The Dow Jones Industrial Average Loses Diversification

For 54 years, Alcoa represented the metals and mining sectors as part of the Dow Jones Industrial Average . That era has come to a close as of yesterday, when the index announced it would be trading the traditional earnings lead-off hitter for a sportier brand -- Nike . While Nike's logo and worldwide recognition might provide the Dow with a more mainstream appeal, it certainly detracts from the index's overall depiction of the American economy. 

The index will now rely on just two sectors 14 out of its 30 components - seven each from consumer goods and tech/telecom. Additionally, Dow cites the share performance of the three companies it dropped as key reasons for their departure. In my mind, a lack of correlation to the rest of the index is a benefit to those who follow it since it is a rare occurrence to see every sector performing well at the same time. With that said, it is time to start adjusting to the new make up of the Dow regardless of whether or not it was a wise move.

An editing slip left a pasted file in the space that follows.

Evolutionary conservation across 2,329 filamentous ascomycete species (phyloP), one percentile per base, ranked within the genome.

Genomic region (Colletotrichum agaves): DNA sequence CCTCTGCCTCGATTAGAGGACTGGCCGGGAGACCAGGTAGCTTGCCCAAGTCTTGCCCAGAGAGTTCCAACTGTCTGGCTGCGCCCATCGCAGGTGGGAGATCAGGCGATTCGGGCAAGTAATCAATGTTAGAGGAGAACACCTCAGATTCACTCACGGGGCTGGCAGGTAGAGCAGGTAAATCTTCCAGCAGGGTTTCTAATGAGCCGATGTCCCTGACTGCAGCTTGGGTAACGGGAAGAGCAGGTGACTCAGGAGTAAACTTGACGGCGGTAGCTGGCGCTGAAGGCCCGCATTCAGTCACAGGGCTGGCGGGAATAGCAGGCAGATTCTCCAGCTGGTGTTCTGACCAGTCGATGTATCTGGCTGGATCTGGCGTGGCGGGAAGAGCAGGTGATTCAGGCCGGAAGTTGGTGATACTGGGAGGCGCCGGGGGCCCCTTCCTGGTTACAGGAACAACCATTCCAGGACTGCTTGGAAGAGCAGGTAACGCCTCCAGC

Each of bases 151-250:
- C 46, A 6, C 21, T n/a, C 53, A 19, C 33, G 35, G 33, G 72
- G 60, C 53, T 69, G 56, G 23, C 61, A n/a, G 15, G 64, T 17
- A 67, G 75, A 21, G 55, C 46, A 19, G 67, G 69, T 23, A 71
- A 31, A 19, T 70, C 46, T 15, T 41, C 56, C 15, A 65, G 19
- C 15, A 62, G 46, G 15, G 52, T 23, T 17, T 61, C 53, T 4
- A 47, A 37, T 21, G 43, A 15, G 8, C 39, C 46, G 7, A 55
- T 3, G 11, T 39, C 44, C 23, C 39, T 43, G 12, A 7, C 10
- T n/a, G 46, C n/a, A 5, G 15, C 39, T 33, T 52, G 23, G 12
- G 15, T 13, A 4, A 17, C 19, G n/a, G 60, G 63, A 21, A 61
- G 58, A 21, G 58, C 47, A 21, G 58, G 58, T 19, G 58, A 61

Despite the recent shake up, the Dow Jones Industrial Average still retains an investment-worthy list of blue chip companies. Many of which have shown that profiting from our increasingly global economy can be as easy as investing in your own backyard. The Motley Fool's free report "3 American Companies Set to Dominate the World" shows you how and includes one of the newest members of the index. We invite you to click here for your free copy before it's gone.


The article The Dow Jones Industrial Average Loses Diversification originally appeared on Fool.com.

Joel South has no position in any stocks mentioned. Taylor Muckerman has no position in any stocks mentioned. The Motley Fool recommends Nike. The Motley Fool owns shares of Nike. Try any of our Foolish newsletter services free for 30 days. We Fools may not all hold the same opinions, but we all believe that considering a diverse range of insights makes us better investors. The Motley Fool has a disclosure policy.

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